When Business Is an Endurance Sport
Want to own your industry? Don't think vertical integration; think participant continuum.
Participant what? I know, that's what I thought. But stick with me--this is a cool business strategy.
Here's another in my series in which I pick a topic and connect with someone a lot smarter than me. (Check out some previous installments at the end of the article.)
This time I talked to Scott Dickey, the CEO of Competitor Group, a privately-held sports marketing and management group that owns and operates running, cycling, and triathlon events (including the Rock 'n' Roll Marathon series) and magazines like Triathlete, VeloNews and Competitor. (Disclosure: I subscribe to VeloNews.)
From the outside looking in, you've created "synergy" (dislike the word but in this case it fits) between your various lines of business.
The events and the magazines/websites definitely feed off each other. We look at it as an ecosystem. We're in the business of participant-based sports, not fan-based, so we see it as a participant continuum.
Once someone has made a commitment to train for an event, we engage them in a dialogue for that as a journey as they get ready for that culminating moment. The event itself is the celebration of everything that comes before: Training, gear, health and wellness, an active lifestyle.
That's a good point. For your customers, actually starting the event feels like hitting a finish line. I made it. I'm here!
Absolutely. And then you think, "Let's go back and do it again." Once you know you can do it, you're hooked.
We love our business, we love what it does for self esteem and health, but at the same time we're trying to build a world-class sports marketing platform with an audience that is really attractive to advertisers and sponsors.
You also get the opportunity to build up a tremendous amount of good will: If you help me train and prepare for, say, one of your marathons and it's a great event, it's like we did it together.
Hopefully so. That's why we see the actual event as the culminating celebration. We feel like we're in the business of two things. We help people focus on living a healthy and active lifestyle. We're also in a tourism business.
People who are motivated to train for endurance events also like to travel and experience the world--so we give them the opportunity to do that and a reason and excuse to celebrate.
You do basically an event a weekend. That means you're a little like a traveling circus in terms of logistics and operations.
We're more like a rock concert. We definitely have a rock concert model: With the Rock 'n' Roll marathons alone we keep 12 trucks on the road all year round. The event side of our business is definitely a tour operation.
Speaking of shows: You destroyed the marathon paradigm--early start, early finish, typically a rural segment--with your Vegas marathon. I would have never imagined a night marathon.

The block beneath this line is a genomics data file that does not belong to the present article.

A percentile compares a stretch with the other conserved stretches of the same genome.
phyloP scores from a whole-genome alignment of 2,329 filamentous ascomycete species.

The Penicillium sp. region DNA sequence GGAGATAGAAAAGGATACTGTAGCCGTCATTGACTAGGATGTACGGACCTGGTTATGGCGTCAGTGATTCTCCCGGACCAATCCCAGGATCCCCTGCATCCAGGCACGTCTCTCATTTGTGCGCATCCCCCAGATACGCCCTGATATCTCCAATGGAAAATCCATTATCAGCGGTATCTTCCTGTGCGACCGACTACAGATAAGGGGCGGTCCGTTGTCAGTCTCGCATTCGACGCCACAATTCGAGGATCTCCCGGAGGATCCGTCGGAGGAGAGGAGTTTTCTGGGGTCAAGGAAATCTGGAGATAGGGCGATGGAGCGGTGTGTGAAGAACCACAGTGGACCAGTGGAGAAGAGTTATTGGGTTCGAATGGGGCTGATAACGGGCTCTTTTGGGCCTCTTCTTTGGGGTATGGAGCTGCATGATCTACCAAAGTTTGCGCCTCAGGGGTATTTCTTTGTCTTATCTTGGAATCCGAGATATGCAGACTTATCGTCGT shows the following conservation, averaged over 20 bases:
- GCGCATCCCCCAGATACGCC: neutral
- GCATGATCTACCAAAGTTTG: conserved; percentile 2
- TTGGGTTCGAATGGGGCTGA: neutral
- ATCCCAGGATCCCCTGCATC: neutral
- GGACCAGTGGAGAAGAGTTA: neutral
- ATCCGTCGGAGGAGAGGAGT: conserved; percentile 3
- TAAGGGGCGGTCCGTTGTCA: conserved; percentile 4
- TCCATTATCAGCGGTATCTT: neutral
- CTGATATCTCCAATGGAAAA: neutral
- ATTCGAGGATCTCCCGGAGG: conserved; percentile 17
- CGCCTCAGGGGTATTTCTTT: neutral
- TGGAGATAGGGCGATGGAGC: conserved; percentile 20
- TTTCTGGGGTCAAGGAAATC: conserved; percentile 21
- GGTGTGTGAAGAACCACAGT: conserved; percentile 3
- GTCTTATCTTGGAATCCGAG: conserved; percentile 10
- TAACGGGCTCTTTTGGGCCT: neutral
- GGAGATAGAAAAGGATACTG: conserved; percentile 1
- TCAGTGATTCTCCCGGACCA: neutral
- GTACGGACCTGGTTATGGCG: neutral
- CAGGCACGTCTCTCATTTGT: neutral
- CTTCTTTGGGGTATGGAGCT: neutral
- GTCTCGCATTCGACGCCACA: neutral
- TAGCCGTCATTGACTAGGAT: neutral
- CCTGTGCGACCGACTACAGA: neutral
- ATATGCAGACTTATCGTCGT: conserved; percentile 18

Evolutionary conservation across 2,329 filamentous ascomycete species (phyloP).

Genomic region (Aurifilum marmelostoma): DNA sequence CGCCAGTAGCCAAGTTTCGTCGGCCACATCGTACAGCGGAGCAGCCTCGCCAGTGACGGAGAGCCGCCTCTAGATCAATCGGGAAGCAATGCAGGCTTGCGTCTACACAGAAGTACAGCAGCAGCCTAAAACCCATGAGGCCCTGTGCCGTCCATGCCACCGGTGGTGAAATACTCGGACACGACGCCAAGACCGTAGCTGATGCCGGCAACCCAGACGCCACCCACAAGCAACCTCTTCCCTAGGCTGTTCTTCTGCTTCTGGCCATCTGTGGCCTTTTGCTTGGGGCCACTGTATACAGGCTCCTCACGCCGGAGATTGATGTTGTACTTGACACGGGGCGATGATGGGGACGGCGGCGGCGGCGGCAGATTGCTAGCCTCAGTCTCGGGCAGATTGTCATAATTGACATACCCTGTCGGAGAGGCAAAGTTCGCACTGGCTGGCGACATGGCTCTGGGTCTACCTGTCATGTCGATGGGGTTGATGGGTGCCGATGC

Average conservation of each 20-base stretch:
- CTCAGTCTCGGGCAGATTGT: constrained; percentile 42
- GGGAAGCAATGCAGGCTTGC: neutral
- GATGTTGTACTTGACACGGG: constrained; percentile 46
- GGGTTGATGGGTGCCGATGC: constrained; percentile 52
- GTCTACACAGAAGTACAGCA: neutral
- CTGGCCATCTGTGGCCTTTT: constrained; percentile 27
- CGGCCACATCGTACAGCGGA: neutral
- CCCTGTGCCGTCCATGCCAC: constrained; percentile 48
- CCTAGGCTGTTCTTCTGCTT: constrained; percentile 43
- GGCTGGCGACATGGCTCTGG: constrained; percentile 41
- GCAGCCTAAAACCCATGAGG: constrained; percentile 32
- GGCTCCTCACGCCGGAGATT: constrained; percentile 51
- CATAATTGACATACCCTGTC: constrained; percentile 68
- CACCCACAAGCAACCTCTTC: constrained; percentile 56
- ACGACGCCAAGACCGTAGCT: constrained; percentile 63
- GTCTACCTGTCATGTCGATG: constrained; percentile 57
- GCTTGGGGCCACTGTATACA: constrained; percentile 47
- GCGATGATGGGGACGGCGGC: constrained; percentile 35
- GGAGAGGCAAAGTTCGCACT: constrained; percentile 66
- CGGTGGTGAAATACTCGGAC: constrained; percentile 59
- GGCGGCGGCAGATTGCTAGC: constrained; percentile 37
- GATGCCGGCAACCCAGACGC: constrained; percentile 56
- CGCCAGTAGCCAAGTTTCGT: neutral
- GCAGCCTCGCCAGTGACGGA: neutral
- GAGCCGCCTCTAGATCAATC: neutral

Again, our Strip at Night marathon in Vegas is all about the celebration. Super fast course, great weather in December, the course is already lit, thousands of people watching.
And we definitely give it a Vegas feel: There's a run-through wedding chapel so people can renew their vows (last year around 30 couples got married); we'll have the single largest running Elvis contingent; tons of people in costumes; white Bengal tigers at the start line; showgirls; live music; pyrotechnics--it's truly a spectacle.
It's not about qualifying for the Boston marathon or trying for a personal record--although some people do--it's about living a really healthy life and playing hard and working hard.
That also changes the focus--and your target customer.
We like to focus on the journey of the people at the back of the pack. Thirty-five to 45% of our marathon participants are first-timers. At our Rock 'n' Roll marathons 65% of the runners are female. We attract health-oriented people running for a cause, running on a getaway weekend--they're a very passionate audience.
They're also an audience that is tremendously focused. You can't train for and run a marathon or a half marathon if you aren't disciplined and motivated. But still, it's about your journey.
That's why we do so many half marathons and even mini-marathons. We try to bring people to the starting line so they can feel the energy and excitement. Once you feel that, you want to stay a part of it.
Which automatically feeds into the participant continuum.
We take a comprehensive approach. We provide information about training, gear, nutrition, fitness--all the stuff you're already interested in because you're into what we do.
When you provide good content in a compelling vertical platform, you can aggregate a fragmented industry in a way that is meaningful for participants and for advertisers and marketers.
And have a lot of fun doing it--because every weekend we get to see people accomplish something they've dreamed of and worked really hard for.
That's a very cool business to be in.
Check out other articles in this series:
- Activision CEO Eric Hirshberg on what groundbreaking advertisers know
- The ins and outs of franchising with Noodles CEO Kevin Reddy
- How Ashley Madison's founder built a business everyone loves to hate
- Julia Allison on building a great personal brand
- Eric Ripert on how to build a classic brand
- Shake Shack's CEO on how not to sell out
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